Inertia and indecision would certainly have destroyed Aberdeen’s season but two decisive acts have kept the bid for third spot alive.
In two motions, Pittodrie chairman Dave Cormack paved the way for a tilt at the Premiership’s top three – and European qualification.
Now it’s up to the Dons and boss Derek McInnes to react and haul themselves out of the dismal slump that has not left just third, but also European qualification, in doubt.
First, Cormack sanctioned the revamp of an ailing attack with a loan capture of three strikers on transfer deadline day. Then, following damaging losses to Livi and Hibs, the chairman came out and backed the manager amid mounting speculation his time at Pittodrie was set to end.
Cormack acted swiftly to shut down noise about the manager’s future, allowing focus to be redirected back on to the fight for Europe.
However, his implication was clear – qualify for Europe.
If McInnes fails to secure Euro qualification for the first time, then there will inevitably be further crunch talks in the summer between the chairman and manager – and the outcome of those talks could be very different.
Aberdeen supporters are rightly frustrated at the form.
With fans locked out of stadiums it is tough to gauge if the clamour for McInnes to be axed was a vocal minority or the majority.
The Red Shed would have given an immediate sense of supporters’ mood.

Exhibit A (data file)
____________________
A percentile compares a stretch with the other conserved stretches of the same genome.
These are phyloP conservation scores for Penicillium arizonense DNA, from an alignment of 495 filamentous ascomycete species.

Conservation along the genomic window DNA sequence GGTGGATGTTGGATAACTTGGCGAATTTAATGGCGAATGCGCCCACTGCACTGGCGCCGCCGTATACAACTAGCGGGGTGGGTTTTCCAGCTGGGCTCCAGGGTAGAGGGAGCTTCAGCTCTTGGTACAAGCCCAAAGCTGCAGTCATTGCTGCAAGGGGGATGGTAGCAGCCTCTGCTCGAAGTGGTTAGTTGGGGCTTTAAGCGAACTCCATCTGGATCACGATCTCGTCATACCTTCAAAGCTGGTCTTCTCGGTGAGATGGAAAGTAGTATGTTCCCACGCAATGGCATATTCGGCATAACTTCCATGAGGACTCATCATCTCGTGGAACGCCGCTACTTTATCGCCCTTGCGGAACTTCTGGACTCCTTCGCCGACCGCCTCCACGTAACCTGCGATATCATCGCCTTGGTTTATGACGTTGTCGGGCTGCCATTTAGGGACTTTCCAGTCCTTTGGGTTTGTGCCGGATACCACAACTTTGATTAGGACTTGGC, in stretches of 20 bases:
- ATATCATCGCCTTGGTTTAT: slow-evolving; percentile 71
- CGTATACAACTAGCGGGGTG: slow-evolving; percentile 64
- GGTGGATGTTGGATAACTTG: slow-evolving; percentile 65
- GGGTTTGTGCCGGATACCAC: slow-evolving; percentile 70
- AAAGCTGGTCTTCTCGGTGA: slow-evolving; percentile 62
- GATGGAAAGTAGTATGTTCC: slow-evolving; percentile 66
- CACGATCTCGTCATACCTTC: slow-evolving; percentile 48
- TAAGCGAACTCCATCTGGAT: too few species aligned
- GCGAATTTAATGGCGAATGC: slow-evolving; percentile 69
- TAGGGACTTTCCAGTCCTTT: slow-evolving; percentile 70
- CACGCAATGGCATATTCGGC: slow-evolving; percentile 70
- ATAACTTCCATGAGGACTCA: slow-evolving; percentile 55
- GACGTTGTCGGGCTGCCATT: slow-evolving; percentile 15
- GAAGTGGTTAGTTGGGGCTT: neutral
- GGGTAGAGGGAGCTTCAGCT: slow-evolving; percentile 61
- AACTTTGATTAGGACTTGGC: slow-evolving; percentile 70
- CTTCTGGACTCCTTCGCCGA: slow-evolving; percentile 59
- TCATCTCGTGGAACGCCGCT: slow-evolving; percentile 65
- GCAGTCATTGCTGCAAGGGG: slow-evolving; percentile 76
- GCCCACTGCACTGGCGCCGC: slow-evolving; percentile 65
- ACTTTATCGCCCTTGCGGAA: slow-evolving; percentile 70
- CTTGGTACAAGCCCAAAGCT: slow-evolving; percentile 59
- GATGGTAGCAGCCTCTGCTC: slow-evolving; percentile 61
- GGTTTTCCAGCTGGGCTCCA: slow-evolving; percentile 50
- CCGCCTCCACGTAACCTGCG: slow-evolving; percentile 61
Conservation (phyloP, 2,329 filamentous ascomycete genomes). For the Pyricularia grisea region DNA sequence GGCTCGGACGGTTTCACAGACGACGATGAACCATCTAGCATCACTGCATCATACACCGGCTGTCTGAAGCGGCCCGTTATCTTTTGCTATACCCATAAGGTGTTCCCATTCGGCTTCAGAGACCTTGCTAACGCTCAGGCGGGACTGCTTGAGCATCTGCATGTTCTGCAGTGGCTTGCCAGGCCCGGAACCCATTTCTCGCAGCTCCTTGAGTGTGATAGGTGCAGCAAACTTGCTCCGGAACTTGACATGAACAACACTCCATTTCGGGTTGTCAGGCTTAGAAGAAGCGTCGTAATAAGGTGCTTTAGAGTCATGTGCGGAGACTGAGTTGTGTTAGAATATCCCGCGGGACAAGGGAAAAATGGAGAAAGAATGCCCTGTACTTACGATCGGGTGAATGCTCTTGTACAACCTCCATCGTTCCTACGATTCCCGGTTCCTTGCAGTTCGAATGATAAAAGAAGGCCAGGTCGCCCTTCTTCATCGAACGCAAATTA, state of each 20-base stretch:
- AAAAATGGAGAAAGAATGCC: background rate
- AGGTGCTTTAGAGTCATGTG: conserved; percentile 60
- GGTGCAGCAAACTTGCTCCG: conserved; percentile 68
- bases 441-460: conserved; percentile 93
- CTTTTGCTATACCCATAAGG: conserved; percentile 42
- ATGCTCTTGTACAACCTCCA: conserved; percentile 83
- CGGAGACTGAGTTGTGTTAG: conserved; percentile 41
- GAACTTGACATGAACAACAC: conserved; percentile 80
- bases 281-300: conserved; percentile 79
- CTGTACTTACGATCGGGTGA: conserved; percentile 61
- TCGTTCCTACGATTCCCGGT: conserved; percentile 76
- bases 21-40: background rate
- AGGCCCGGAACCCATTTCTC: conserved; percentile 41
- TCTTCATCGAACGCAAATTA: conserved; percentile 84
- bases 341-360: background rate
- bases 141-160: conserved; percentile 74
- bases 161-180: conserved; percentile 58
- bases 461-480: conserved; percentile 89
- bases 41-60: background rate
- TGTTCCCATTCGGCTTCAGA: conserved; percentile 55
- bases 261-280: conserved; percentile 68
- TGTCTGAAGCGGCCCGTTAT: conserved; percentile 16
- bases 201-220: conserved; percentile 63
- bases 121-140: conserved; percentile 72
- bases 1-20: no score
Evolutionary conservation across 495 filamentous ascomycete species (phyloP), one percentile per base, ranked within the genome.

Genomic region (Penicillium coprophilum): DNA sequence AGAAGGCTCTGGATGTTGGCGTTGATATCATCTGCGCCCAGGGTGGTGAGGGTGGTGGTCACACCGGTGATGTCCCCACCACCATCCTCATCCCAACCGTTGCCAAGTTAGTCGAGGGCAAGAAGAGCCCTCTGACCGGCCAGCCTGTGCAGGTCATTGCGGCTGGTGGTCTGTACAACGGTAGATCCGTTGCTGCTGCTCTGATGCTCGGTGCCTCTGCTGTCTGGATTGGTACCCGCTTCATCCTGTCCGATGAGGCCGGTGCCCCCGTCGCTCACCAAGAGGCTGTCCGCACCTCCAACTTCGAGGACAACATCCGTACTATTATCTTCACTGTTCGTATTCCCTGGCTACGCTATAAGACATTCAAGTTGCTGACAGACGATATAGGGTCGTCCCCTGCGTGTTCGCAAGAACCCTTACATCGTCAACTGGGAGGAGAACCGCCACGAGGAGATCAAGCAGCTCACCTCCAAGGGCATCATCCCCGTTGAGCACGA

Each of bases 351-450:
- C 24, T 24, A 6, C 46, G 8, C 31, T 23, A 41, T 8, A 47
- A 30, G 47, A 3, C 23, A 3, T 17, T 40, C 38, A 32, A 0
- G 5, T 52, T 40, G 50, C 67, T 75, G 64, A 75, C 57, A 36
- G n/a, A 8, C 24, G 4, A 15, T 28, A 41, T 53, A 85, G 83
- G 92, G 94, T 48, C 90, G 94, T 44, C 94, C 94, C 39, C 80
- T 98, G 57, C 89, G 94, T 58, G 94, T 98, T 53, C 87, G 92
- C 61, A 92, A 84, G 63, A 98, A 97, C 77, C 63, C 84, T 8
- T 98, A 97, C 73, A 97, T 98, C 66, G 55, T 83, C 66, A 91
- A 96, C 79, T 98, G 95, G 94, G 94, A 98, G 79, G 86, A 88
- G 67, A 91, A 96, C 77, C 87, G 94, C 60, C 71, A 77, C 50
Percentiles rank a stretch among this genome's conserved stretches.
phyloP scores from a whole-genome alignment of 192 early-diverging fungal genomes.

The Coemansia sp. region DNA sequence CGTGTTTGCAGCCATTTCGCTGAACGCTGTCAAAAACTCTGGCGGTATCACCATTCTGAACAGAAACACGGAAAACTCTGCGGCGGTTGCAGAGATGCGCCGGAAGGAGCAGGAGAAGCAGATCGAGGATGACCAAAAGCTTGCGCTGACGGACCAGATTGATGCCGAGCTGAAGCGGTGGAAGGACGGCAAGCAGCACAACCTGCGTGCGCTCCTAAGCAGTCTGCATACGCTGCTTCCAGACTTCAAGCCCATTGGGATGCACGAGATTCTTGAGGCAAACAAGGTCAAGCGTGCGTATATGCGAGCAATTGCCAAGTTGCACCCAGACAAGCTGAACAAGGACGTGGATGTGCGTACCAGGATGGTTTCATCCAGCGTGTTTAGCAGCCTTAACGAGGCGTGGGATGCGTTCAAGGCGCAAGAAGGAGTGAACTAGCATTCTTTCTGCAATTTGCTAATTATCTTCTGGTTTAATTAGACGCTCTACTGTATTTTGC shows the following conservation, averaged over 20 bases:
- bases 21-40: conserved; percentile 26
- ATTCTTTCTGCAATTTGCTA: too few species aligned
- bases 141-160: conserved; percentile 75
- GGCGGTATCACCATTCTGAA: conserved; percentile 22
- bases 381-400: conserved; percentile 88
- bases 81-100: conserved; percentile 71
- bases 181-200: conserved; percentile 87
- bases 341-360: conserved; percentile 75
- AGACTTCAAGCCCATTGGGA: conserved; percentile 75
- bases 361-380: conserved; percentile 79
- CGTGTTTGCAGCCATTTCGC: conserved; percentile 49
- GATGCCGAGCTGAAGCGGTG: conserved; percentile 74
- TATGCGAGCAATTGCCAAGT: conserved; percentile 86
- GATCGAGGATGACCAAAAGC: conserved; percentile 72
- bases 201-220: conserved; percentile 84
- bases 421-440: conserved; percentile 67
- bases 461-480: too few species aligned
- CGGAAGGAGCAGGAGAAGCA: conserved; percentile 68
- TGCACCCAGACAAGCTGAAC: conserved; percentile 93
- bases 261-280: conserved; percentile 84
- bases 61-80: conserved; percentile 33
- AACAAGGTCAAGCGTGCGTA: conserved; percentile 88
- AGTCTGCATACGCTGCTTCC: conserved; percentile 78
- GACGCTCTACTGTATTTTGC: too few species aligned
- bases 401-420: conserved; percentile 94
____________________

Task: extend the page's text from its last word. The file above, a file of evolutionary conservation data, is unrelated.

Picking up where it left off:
But just what is failure and what is success for an Aberdeen team with the third highest budget in Scotland?
Finances alone suggest third is success, anything less a failure and missing out on Europe a disaster.
Solely based on budget, the Reds should be finishing third – so if McInnes secures that he is delivering on his remit. However, Celtic’s meltdown offered up a chance to overtake them and secure Champions League qualification. The Dons should have punished that and should have pushed for second.
Dons fans understandably want more. That the Reds have failed to punish Celtic slip-ups is an understandable source of frustration for their fans as it is a huge opportunity missed – but it is not failure.
Which raises another question. Just what do the Pittodrie board want Aberdeen to be?
There is talk of being a challenger club, but what is that? Is that pushing for second, pushing for the title or just going for Europe and trying to get into the Uefa top 100?
If it is pushing Rangers and Celtic consistently then there needs to be a budget to match those ambitions. That in itself brings concerns about keeping the club in the black and safe.
With the dismal run of form, lack of creativity and uninspiring football Dons fans have had to suffer in recent months, something had to change – but not the manager.
It did with Cormack sanctioning new strikers. Now McInnes has some time to get them scoring – but they have to deliver, and deliver quickly.
Unity will see Scottish clubs survive unprecedented times
The strength and solidarity of Scottish football was highlighted by the huge uptake of virtual tickets by Hearts fans for their clash at Inverness Caley Thistle.
When the fixture was switched for live TV, Inverness were set to miss out on income from Hearts fans for their streaming service.
However, the Federation of Hearts supporters contacted Inverness to explore ways of helping them during the Covid-19 pandemic. A virtual ticket initiative was launched, with Hearts fans snapping up more than 6,200.
This unity will see football survive Covid-19.